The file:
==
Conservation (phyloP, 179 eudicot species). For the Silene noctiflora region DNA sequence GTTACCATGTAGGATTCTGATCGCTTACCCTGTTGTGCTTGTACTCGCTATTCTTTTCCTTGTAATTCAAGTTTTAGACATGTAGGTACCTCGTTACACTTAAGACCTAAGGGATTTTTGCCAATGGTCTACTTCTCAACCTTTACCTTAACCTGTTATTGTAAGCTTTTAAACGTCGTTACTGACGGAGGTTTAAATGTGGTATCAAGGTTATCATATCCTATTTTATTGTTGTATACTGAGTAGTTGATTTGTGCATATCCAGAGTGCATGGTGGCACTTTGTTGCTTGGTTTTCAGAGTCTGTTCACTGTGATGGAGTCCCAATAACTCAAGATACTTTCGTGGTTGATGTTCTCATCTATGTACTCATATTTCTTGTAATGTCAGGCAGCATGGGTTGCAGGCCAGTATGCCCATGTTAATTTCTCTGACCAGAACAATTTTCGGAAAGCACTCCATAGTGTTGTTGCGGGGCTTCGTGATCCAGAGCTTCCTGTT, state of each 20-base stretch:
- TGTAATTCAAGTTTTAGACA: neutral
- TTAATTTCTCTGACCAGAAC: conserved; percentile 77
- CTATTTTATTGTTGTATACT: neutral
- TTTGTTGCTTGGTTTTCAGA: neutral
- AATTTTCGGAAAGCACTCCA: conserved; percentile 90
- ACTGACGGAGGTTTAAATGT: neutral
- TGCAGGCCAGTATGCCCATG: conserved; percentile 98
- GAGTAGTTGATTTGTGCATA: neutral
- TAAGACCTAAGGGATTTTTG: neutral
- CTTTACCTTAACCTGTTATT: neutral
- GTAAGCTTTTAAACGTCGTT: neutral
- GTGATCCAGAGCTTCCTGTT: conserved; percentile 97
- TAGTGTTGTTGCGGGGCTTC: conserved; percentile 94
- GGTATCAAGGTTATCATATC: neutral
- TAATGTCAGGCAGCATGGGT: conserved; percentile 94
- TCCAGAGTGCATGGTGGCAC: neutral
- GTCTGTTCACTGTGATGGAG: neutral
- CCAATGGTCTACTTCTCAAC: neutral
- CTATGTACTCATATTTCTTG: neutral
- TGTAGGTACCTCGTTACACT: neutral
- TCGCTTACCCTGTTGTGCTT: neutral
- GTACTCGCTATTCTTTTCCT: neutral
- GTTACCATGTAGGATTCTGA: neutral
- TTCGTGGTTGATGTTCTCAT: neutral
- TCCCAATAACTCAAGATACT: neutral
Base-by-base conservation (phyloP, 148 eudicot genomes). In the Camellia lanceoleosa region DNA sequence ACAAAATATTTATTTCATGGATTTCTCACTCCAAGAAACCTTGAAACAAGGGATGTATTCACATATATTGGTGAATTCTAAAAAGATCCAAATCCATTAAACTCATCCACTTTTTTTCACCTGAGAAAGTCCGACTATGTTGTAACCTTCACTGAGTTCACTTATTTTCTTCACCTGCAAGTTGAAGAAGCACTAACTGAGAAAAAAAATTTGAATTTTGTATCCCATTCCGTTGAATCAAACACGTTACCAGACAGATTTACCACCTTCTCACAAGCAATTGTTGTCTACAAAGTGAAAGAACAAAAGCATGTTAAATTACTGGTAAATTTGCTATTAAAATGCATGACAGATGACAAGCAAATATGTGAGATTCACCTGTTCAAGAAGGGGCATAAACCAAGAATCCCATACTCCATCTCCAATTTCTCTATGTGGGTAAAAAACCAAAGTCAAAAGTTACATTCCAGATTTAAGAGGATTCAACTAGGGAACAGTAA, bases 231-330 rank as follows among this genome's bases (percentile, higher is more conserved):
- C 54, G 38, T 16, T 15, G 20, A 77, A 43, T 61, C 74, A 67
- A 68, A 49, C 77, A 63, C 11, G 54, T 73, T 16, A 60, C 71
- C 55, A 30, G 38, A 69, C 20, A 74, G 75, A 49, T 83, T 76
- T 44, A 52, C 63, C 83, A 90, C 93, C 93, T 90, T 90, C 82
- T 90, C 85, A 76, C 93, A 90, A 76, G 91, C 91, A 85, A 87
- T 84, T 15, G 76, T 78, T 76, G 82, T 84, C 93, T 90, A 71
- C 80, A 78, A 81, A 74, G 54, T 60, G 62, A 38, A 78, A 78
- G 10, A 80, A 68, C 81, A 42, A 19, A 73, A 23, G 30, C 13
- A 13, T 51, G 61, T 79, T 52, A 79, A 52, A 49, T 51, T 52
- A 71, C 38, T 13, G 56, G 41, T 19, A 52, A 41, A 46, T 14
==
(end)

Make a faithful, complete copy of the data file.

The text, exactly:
Conservation (phyloP, 179 eudicot species). For the Silene noctiflora region DNA sequence GTTACCATGTAGGATTCTGATCGCTTACCCTGTTGTGCTTGTACTCGCTATTCTTTTCCTTGTAATTCAAGTTTTAGACATGTAGGTACCTCGTTACACTTAAGACCTAAGGGATTTTTGCCAATGGTCTACTTCTCAACCTTTACCTTAACCTGTTATTGTAAGCTTTTAAACGTCGTTACTGACGGAGGTTTAAATGTGGTATCAAGGTTATCATATCCTATTTTATTGTTGTATACTGAGTAGTTGATTTGTGCATATCCAGAGTGCATGGTGGCACTTTGTTGCTTGGTTTTCAGAGTCTGTTCACTGTGATGGAGTCCCAATAACTCAAGATACTTTCGTGGTTGATGTTCTCATCTATGTACTCATATTTCTTGTAATGTCAGGCAGCATGGGTTGCAGGCCAGTATGCCCATGTTAATTTCTCTGACCAGAACAATTTTCGGAAAGCACTCCATAGTGTTGTTGCGGGGCTTCGTGATCCAGAGCTTCCTGTT, state of each 20-base stretch:
- TGTAATTCAAGTTTTAGACA: neutral
- TTAATTTCTCTGACCAGAAC: conserved; percentile 77
- CTATTTTATTGTTGTATACT: neutral
- TTTGTTGCTTGGTTTTCAGA: neutral
- AATTTTCGGAAAGCACTCCA: conserved; percentile 90
- ACTGACGGAGGTTTAAATGT: neutral
- TGCAGGCCAGTATGCCCATG: conserved; percentile 98
- GAGTAGTTGATTTGTGCATA: neutral
- TAAGACCTAAGGGATTTTTG: neutral
- CTTTACCTTAACCTGTTATT: neutral
- GTAAGCTTTTAAACGTCGTT: neutral
- GTGATCCAGAGCTTCCTGTT: conserved; percentile 97
- TAGTGTTGTTGCGGGGCTTC: conserved; percentile 94
- GGTATCAAGGTTATCATATC: neutral
- TAATGTCAGGCAGCATGGGT: conserved; percentile 94
- TCCAGAGTGCATGGTGGCAC: neutral
- GTCTGTTCACTGTGATGGAG: neutral
- CCAATGGTCTACTTCTCAAC: neutral
- CTATGTACTCATATTTCTTG: neutral
- TGTAGGTACCTCGTTACACT: neutral
- TCGCTTACCCTGTTGTGCTT: neutral
- GTACTCGCTATTCTTTTCCT: neutral
- GTTACCATGTAGGATTCTGA: neutral
- TTCGTGGTTGATGTTCTCAT: neutral
- TCCCAATAACTCAAGATACT: neutral
Base-by-base conservation (phyloP, 148 eudicot genomes). In the Camellia lanceoleosa region DNA sequence ACAAAATATTTATTTCATGGATTTCTCACTCCAAGAAACCTTGAAACAAGGGATGTATTCACATATATTGGTGAATTCTAAAAAGATCCAAATCCATTAAACTCATCCACTTTTTTTCACCTGAGAAAGTCCGACTATGTTGTAACCTTCACTGAGTTCACTTATTTTCTTCACCTGCAAGTTGAAGAAGCACTAACTGAGAAAAAAAATTTGAATTTTGTATCCCATTCCGTTGAATCAAACACGTTACCAGACAGATTTACCACCTTCTCACAAGCAATTGTTGTCTACAAAGTGAAAGAACAAAAGCATGTTAAATTACTGGTAAATTTGCTATTAAAATGCATGACAGATGACAAGCAAATATGTGAGATTCACCTGTTCAAGAAGGGGCATAAACCAAGAATCCCATACTCCATCTCCAATTTCTCTATGTGGGTAAAAAACCAAAGTCAAAAGTTACATTCCAGATTTAAGAGGATTCAACTAGGGAACAGTAA, bases 231-330 rank as follows among this genome's bases (percentile, higher is more conserved):
- C 54, G 38, T 16, T 15, G 20, A 77, A 43, T 61, C 74, A 67
- A 68, A 49, C 77, A 63, C 11, G 54, T 73, T 16, A 60, C 71
- C 55, A 30, G 38, A 69, C 20, A 74, G 75, A 49, T 83, T 76
- T 44, A 52, C 63, C 83, A 90, C 93, C 93, T 90, T 90, C 82
- T 90, C 85, A 76, C 93, A 90, A 76, G 91, C 91, A 85, A 87
- T 84, T 15, G 76, T 78, T 76, G 82, T 84, C 93, T 90, A 71
- C 80, A 78, A 81, A 74, G 54, T 60, G 62, A 38, A 78, A 78
- G 10, A 80, A 68, C 81, A 42, A 19, A 73, A 23, G 30, C 13
- A 13, T 51, G 61, T 79, T 52, A 79, A 52, A 49, T 51, T 52
- A 71, C 38, T 13, G 56, G 41, T 19, A 52, A 41, A 46, T 14